According to three people familiar with the thinking of the Myanmar government, the Myanmar military government was dissatisfied with Telenor’s proposal to sell its operations in the country to Lebanon’s M1 group, which forced the Norwegian telecommunications company to find other buyers.
Although the military-controlled Ministry of Telecommunications has not publicly ruled out a proposal to sell $105 million to M1, people familiar with the matter told the Financial Times that the regime wants Telenor to be sold to a Myanmar-controlled company. Some local telecommunications and other companies have expressed interest.
“Everyone knows them [the military] They have decided to refuse the sale, but they have not announced it yet,” an industry executive said, due to the sensitivity of the transaction and the business environment in Myanmar, he asked not to be named. “Telenor knows this and is carefully considering alternatives. “
The company, which is 54% owned by the Norwegian government, said in response to a question about whether to consider alternative buyers: “Telenor is still awaiting an official response from the Myanmar authorities.”
M1 stated that it would not comment “except to confirm that the process is still ongoing.”
After the military coup in February, Telenor was under increasing pressure from human rights organizations due to long-term efforts to withdraw from Myanmar, which made its position increasingly untenable.
The company wrote off all of its US$782 million investment in the country in May. In July, it announced the sale of its local assets to M1, founded by Lebanese Prime Minister Najib Mikati and his brother Taha Mikati.
Sigve Brekke, Telenor’s chief executive, told the Financial Times in July that it faces conflicts over how to operate in the country. [a] Military dictatorship without jeopardizing our values”.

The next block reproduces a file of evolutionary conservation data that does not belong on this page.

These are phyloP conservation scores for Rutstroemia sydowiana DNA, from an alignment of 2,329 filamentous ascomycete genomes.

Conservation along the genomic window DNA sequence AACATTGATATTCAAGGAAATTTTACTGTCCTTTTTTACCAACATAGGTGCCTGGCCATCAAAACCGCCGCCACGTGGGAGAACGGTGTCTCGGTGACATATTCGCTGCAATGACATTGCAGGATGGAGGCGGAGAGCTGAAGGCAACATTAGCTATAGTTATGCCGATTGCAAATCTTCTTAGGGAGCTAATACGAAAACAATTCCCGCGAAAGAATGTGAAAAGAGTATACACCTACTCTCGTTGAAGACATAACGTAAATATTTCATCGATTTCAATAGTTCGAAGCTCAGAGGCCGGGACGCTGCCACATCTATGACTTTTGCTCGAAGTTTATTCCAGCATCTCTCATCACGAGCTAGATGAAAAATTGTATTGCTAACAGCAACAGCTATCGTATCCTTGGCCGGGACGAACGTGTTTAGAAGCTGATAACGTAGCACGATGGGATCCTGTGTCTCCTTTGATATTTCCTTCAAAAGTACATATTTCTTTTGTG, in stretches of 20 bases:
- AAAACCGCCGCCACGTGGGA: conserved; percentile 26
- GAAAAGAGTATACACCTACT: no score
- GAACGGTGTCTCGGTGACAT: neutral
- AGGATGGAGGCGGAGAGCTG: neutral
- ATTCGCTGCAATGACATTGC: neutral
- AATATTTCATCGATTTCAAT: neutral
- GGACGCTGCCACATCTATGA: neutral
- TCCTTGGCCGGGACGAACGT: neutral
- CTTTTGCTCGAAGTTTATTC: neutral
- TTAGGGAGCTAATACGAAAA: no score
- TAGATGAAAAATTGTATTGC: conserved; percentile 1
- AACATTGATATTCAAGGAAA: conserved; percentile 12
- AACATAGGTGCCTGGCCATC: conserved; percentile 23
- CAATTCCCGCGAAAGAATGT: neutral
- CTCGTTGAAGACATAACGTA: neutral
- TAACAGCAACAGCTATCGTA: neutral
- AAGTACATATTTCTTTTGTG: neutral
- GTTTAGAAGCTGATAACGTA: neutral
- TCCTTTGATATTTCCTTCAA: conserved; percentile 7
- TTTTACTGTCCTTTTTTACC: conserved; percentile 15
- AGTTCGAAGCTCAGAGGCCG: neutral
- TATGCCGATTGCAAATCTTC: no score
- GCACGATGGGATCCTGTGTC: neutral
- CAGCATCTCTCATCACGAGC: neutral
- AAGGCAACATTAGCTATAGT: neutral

The Burmese regime killed or imprisoned thousands of people and forced telecommunications companies to restrict Internet services, pressure employees and require them to install interception equipment-a move that Telenor said helped spur its decision to leave.
However, civil society groups in Myanmar believe that Telenor has “irresponsibly left” the country and failed to conduct due diligence or mitigate the potential negative human rights impact of its decision to sell its business to M1.
In recent weeks, as news of the military government’s plan to cancel the deal has become more apparent, some local investors have contacted Telenor. “The crux of the problem is that the government is uncomfortable with M1 becoming a major shareholder,” said a person familiar with the regime’s thinking.
A person familiar with the matter said that Yoma Group, a banking and other consumer industry conglomerate in which Myanmar tycoon Serge Pun holds a majority stake, may be interested in equity.
Yoma is Telenor’s partner in Wave Money, an e-wallet service, and the Myanmar company has been seeking to increase its shares.
Yoma declined to comment, saying only that it remains “committed to Myanmar and continues to invest in the country”, adding: “We have always been a friendly partner of Telenor and continue to explore increasing investment in the Wave Money joint venture.”
Zaw Min Tun, a spokesman for the Myanmar military government, did not respond to a request for comment.
Additional reporting by Chloe Cornish in Beirut